Or so goes the elevator speech for our new film Solitaire: fairly romantic, dreamy, concise. But it doesn’t tell the full picture, and neither will the film itself. Because before any polished product meets the light of day, there are a million complications to overcome on the back end, infinite catastrophes exploding on a daily basis that one can only hope to steer in the right direction. South America itself often seems to operate on a similar program, teetering right on the edge of insanity-- more often than not-- but somehow always holding the course.

    [All images courtesy Michael Brown and Sweetgrass Productions]

    Continue reading "On the Road with Solitaire" »

    Dirtbag Diaries: Sodade

    Publish_the_quest_half_logo Our sports transcend languages. Ever seen two climbers mime the sequence to a boulder problem? Smiles between skiers on a powder day? Our passions become a vehicle to explore a world outside of our own. Jacob Bain has traveled to SE Asia, Cuba, and Africa. And though he sometimes has climbing gear, he always has a guitar. Through music, Jacob has jammed with locals, incorporating the new sounds and experiences into his music. In the summer of 2010, Johnny Fernandes invited Jacob and his band Publish the Quest to Cape Verde to partake in a musical experience as part of his goal to preserve the local music. Can a hook, a line and a new take on a traditional song overcome culture and language barriers? –Fitz Cahall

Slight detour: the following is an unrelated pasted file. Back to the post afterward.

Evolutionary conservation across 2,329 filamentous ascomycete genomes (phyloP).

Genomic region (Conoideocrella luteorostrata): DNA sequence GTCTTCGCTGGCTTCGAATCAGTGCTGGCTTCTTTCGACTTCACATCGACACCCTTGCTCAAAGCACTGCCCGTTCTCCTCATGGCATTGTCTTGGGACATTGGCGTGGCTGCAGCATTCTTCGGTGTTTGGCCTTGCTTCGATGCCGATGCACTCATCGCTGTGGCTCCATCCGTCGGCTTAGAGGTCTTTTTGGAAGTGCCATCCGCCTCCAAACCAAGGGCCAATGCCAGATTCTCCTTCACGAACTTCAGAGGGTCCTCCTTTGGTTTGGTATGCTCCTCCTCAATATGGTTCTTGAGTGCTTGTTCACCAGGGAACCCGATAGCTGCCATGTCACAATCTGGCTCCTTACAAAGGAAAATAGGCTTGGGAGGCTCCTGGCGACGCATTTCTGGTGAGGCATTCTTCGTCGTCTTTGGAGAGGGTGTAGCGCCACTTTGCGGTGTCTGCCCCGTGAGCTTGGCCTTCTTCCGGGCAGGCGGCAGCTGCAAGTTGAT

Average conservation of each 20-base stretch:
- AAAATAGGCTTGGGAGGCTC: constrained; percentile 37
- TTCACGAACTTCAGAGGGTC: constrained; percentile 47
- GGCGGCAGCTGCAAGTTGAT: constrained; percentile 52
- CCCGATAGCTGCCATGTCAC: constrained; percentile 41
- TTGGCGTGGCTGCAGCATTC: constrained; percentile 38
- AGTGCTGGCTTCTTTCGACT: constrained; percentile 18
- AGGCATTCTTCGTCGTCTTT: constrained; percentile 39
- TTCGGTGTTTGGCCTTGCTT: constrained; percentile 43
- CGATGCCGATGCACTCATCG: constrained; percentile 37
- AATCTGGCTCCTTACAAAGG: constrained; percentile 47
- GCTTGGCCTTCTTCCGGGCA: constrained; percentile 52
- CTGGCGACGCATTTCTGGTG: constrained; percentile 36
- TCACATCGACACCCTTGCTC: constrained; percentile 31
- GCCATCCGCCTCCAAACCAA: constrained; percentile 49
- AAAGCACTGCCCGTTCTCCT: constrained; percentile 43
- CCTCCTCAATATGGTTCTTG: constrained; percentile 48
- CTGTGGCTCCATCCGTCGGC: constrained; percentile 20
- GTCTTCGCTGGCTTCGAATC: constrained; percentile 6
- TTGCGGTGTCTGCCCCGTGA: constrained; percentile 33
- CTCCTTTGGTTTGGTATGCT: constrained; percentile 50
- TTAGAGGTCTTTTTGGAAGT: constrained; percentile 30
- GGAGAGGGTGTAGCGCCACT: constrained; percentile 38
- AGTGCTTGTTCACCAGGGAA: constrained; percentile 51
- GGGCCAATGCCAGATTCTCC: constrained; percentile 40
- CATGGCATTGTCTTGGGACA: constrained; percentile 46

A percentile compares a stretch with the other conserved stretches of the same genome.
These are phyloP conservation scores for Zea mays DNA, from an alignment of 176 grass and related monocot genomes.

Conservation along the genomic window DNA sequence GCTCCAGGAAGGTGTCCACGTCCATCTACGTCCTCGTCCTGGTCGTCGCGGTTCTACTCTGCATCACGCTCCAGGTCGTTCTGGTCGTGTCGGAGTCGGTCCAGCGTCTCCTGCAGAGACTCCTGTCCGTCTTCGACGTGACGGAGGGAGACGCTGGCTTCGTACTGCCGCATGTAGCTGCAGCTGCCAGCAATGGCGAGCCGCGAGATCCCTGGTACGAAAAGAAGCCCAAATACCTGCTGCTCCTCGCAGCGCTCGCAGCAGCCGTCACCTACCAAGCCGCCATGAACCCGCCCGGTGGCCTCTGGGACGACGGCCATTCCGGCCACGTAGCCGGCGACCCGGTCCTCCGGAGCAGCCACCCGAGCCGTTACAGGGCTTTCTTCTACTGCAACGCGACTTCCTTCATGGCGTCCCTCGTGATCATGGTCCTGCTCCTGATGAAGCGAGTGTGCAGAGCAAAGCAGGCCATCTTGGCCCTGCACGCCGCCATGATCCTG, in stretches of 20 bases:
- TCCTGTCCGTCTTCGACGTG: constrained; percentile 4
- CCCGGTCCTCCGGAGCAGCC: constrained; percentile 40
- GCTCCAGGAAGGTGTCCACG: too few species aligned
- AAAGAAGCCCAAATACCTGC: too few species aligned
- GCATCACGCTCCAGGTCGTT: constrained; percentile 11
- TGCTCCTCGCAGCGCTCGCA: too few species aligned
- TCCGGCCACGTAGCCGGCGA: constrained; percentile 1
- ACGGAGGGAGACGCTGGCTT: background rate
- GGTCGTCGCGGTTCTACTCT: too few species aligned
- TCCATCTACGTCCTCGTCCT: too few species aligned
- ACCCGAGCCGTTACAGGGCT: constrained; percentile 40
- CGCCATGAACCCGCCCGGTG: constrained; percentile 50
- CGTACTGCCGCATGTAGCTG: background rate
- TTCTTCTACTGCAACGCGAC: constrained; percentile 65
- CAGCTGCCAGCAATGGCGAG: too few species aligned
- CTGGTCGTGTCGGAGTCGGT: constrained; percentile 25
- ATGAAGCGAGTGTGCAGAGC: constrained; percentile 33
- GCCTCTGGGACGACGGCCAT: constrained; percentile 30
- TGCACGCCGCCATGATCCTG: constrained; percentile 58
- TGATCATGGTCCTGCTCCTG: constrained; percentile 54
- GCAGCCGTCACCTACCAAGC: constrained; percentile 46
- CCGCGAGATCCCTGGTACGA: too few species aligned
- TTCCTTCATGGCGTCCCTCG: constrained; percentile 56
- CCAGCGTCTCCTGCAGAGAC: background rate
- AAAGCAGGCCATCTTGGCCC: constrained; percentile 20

Audio_graphic_20pxListen to "Sodade"
    (right-click to download - contains expletives)

    Visit dirtbagdiaries.com to hear the music from "Sodade" or download past episodes from the podcast. You can subscribe to the show via iTunes and RSS, or connect with like-minded listeners on Facebook and Twitter.

    Btn_music_app-on And don't forget, you can listen to The Dirtbag Diaries as well as the New-Music Stream Fitz mentioned on our new Patagonia Music iPhone App.

    Don't Wait for Good, Go Find It

    There always something unpleasant in the news. Worse, this queue of sad stories is never-ending; the high notes don't last long before they're pushed off the front page to make way for the latest updates about unfolding unrest of some kind or another. That makes news like the kind we're sharing today that much sweeter. It's an update from patagonia friend and adventure photographer, Trevor Clark, about a cool new project he's working on. He's set aside paying work in hopes of capturing a story about some good being done in the world.

    Trevor's project is unique for a number of reasons, but the one that got our attention was this: it's an assignment he's given himself, based on his belief in the power of positive stories.

    Obviously, a photographer needs to sell their pictures to make money. The odds are of doing this are greatly increased when said photographer can go on-assignment for a publication. Trouble is, "[in the current economy] no magazine is going to pay to send me to Africa no matter how good the story is," says Trevor.

    He went anyway. No money. No promises. Just the belief that a good story deserves to be told.

    Continue reading "Don't Wait for Good, Go Find It" »

    In Haida Gwaii

    Haida_gwaii_joecurren_18